Done

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Look at my face!!!

It’s important to me that you be able to connect this face with the following words, because this is a moment in which anonymity only serves to make things worse.

By now you’ve most of you probably heard about the school shooting in Oregon yesterday. Once again, I’m faced with the undeniable need to say…something…don’t know what. I’m losing the will to write about this stuff, since it’s obvious that the right people are not listening.

I could write another poem, with language well-couched and mostly unintelligible, but let’s face it: the ones who need to understand don’t generally devote enough energy to the situation to ferret out my meaning (whatever that may be).

I could be level-headed and politic, but we all know how far that sort of thing gets us these days, and in any case I don’t have the intestinal fortitude for it this morning. I don’t feel level-headed; none of us should.

So, follow the bouncing goddamn ball.

Did the shooter target Christians? Who the hell cares?! Beyond being one more excuse for Christians in this country to go on about imaginary persecution, this redirect elbows out the more important point: he targeted people, human beings, all of whom are and were of great value regardless of their religious inclinations. So let’s ask the question that matters, okay?

Do guns kill people? Or do people kill people? Or are we just making up stupid questions and mincing meaningless words to keep from having to address the real problem? Innocent people are dying, and we’d rather ignore that than risk having some of our toys taken away.

Are these shootings down to mental illness? Sure, some of them. Not unlike the NRA party line. But the fact remains that an environment in which the mentally unstable may so easily obtain what in cases like these can only be called weapons of mass destruction relegates the shooter’s mental state to a position of secondary concern. An insane system obviates the sanity of the individual: whether I am nuts or not doesn’t matter; only whether I happen to be in the wrong place at the wrong freaking time.

If you are one of those who values the 2nd Amendment over the lives it has taken and will continue to take, I say this with all the vehemence I can muster: Screw you. It’s not about you. So get over yourself, stop inventing excuses for your own selfishness, and get it through your heads that these “fun guns” you crave were created to kill. Even when they’re used for protection.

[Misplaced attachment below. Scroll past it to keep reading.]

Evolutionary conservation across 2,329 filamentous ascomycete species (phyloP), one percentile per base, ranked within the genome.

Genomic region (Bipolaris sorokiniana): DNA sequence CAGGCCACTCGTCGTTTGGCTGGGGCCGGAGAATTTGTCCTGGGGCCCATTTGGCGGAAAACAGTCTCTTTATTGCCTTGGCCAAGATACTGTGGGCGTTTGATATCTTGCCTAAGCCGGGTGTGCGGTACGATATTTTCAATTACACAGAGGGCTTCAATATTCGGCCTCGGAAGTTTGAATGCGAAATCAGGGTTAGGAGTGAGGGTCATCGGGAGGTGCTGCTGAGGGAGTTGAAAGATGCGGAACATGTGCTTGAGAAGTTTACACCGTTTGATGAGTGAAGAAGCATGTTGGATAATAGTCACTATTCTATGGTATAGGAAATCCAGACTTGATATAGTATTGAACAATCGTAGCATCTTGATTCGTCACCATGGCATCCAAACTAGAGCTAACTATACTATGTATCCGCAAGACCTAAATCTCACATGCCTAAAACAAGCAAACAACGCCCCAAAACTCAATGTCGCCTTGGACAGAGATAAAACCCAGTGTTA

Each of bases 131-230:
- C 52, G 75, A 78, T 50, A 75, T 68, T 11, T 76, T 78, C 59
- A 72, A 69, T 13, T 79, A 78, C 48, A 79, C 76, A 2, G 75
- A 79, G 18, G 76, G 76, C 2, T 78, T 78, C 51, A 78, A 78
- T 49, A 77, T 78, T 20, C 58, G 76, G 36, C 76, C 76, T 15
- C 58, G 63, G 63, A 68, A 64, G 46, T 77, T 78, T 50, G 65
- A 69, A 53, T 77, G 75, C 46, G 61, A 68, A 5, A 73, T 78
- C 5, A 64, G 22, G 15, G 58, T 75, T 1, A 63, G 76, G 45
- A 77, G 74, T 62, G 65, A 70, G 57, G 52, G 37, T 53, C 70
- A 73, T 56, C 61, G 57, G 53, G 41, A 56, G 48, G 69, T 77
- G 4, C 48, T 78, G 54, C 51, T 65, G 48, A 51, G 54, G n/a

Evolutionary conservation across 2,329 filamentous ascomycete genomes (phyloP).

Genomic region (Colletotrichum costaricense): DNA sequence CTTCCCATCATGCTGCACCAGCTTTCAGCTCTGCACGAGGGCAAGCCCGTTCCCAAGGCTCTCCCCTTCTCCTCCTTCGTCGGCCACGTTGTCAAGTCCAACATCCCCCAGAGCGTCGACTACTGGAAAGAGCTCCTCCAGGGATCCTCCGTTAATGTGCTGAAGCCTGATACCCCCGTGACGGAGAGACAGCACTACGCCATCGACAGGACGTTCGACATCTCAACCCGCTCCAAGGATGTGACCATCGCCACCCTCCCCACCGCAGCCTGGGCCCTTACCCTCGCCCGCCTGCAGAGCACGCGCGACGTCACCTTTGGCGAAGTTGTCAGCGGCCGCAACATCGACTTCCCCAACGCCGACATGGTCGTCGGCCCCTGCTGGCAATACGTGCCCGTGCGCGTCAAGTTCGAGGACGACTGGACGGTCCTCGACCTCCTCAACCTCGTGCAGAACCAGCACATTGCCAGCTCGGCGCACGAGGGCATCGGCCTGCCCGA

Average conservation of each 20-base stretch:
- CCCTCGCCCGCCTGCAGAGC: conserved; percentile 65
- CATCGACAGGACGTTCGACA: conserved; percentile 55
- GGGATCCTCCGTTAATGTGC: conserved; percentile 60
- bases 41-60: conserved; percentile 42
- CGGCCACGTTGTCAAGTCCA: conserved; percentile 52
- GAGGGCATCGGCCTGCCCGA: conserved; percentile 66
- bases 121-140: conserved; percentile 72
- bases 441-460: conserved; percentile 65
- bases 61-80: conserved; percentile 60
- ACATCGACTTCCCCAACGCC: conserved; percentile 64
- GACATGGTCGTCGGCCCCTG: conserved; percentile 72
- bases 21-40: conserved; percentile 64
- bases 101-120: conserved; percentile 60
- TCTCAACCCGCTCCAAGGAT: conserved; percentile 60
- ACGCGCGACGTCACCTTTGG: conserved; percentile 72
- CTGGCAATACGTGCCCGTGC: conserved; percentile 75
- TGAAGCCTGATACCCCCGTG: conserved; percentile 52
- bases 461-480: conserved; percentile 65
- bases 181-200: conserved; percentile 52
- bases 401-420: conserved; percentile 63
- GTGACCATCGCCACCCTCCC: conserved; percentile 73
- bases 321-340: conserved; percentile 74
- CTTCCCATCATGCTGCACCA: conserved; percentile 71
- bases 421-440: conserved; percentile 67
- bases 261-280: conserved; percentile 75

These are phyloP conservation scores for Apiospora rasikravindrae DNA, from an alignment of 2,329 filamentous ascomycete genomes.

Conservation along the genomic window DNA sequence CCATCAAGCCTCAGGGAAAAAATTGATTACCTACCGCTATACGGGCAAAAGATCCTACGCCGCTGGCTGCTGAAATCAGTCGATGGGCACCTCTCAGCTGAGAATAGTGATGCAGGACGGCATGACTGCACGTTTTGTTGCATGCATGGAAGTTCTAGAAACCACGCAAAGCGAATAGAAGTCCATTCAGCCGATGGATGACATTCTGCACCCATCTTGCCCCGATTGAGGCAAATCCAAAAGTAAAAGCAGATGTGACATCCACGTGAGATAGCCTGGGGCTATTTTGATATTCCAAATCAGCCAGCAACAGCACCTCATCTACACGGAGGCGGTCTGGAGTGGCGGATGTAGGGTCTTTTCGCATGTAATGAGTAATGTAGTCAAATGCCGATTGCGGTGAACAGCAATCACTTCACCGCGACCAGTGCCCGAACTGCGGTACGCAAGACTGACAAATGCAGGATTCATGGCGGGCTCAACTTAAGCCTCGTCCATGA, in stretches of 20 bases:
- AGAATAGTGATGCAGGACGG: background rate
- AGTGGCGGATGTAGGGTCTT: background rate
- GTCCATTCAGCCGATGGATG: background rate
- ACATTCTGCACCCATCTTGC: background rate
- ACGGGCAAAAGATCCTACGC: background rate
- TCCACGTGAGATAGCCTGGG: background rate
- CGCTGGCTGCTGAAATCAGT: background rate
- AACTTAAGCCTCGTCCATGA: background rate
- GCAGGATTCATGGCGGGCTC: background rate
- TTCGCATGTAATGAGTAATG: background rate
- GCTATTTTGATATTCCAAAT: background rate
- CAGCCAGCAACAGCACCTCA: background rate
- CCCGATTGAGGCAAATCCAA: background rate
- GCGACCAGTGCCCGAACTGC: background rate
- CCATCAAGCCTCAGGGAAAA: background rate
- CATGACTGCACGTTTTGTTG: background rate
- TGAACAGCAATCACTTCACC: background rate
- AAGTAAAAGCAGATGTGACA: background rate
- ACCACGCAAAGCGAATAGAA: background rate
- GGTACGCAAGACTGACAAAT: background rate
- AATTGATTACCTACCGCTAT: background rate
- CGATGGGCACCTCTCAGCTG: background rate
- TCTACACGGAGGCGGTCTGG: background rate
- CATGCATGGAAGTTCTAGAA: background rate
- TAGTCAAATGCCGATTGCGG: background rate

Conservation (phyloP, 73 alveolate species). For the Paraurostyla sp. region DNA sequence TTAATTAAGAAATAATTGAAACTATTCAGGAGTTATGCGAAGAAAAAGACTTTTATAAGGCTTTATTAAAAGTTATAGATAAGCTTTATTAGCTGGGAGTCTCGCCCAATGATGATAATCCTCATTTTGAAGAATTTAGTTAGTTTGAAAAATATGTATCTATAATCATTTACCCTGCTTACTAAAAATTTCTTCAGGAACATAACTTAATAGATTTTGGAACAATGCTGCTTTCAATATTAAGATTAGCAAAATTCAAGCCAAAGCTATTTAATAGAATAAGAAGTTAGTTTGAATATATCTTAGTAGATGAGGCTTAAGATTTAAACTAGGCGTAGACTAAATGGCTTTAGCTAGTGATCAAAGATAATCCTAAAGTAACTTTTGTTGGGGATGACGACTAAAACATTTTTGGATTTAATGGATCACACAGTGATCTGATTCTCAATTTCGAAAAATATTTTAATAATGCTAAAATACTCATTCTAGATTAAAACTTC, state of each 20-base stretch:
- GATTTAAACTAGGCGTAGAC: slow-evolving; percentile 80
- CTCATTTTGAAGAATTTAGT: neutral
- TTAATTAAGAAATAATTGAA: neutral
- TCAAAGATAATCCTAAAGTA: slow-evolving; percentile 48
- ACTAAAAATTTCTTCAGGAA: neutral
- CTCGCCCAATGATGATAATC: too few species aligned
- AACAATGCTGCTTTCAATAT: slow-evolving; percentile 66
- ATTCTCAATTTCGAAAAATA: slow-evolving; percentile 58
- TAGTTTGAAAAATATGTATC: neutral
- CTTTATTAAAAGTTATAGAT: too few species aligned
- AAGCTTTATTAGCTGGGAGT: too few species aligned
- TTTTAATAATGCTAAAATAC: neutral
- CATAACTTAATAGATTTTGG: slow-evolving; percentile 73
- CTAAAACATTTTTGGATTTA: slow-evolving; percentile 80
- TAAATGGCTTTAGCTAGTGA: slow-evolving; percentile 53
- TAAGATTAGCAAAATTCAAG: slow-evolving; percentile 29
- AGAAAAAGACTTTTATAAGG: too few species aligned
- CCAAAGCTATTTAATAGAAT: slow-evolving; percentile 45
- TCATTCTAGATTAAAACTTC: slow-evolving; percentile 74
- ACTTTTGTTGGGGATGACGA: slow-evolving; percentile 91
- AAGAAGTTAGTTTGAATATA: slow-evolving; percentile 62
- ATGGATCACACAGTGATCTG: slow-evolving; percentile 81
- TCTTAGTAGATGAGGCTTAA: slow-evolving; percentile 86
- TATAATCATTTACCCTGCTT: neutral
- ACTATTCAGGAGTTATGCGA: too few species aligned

We inhabit a cycle of unending and ever-increasing interpersonal violence. It’s not because of The Fall or original sin. It’s not because of mental instability or video games or hip hop and heavy metal. It’s because we refuse to pull our thumbs out and take even the most minimal of actions. It’s because the majority of us, after being briefly outraged, turn a blind eye and wait for the next one to happen.

True, this is a problem that isn’t going away any time soon, but that’s only because we’re too busy sitting the fence (or shooting at it) to do anything about it.

So this is on us. Again.

And again. And again. And again. And…

Here Today

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(Photo courtesy of Prakash Adhikary)

The Buddha said: “The life of mortals in this world is troubled and brief and combined with pain. For there is not any means by which those that have been born can avoid dying; after reaching old age there is death; of such a nature are living beings. As ripe fruits are early in danger of falling, so mortals when born are always in danger of death. As all earthen vessels made by the potter end in being broken, so is the life of mortals. Both young and adult, both those who are fools and those who are wise, all fall into the power of death; all are subject to death.”

– The Parable of the Mustard Seed

There are those who believe that, given time and resources, scientific advancement will one day conquer death itself.

I am not one of those people.

As much as I yearn to see the future, to walk in a world defined by galaxies rather than continents, to travel at the speed of light to the place where stars are born; as much as I’d love to watch history’s eons unfold endlessly around me; as much as I’d give to read the end of the story–even so, the thought rings hollow.

I have a sneaking suspicion that my life is exalted by its inherent limitations, without which it would be meaningless, moment-less. I wonder if they are really limitations at all, or if they are simply infinity in disguise. I am who I am because I will not be forever. True eternity dwells in the finite; the vicissitudes of time render time timeless. My existence matters only because it will one day cease.

This is my time. I am here today.

This person called “Vance” is a moment in time, a blip on the radar of reality–it cannot be otherwise. Whatever fate awaits is predicated upon birth and death. I am in between. It is the only place I can exist. It is the only arena in which I may act. And when I act, I act as one who will soon disappear and who therefore must act now.

Chögyam Trungpa taught that “we are quivering between this and that.” We live our lives poised on the razor’s edge, at a moment’s notice. We dwell in the instant between first breath and last. And in an instant, the instant will pass.

This is my time. I am here today.

I do not fear the loss of tomorrow, because it is the elusiveness of tomorrow that makes such a precious commodity out of today. A precious stone is precious because it is scarce. If there is always to be Vance, then what real value can Vance really possess? I am precious because I am scarce. The promise of death makes a precious commodity of my life.

There are things only I can do, words only I can say, and thoughts only I can think–and I have only today in which to do, say, and think them. They have never been before; they will never be again. Life’s greatest glory is its own impermanence. Here today; gone tomorrow. Precious now.

If I am to live as Vance, I must one day die as Vance. And in between, I must act.

Where the Walkabout Ends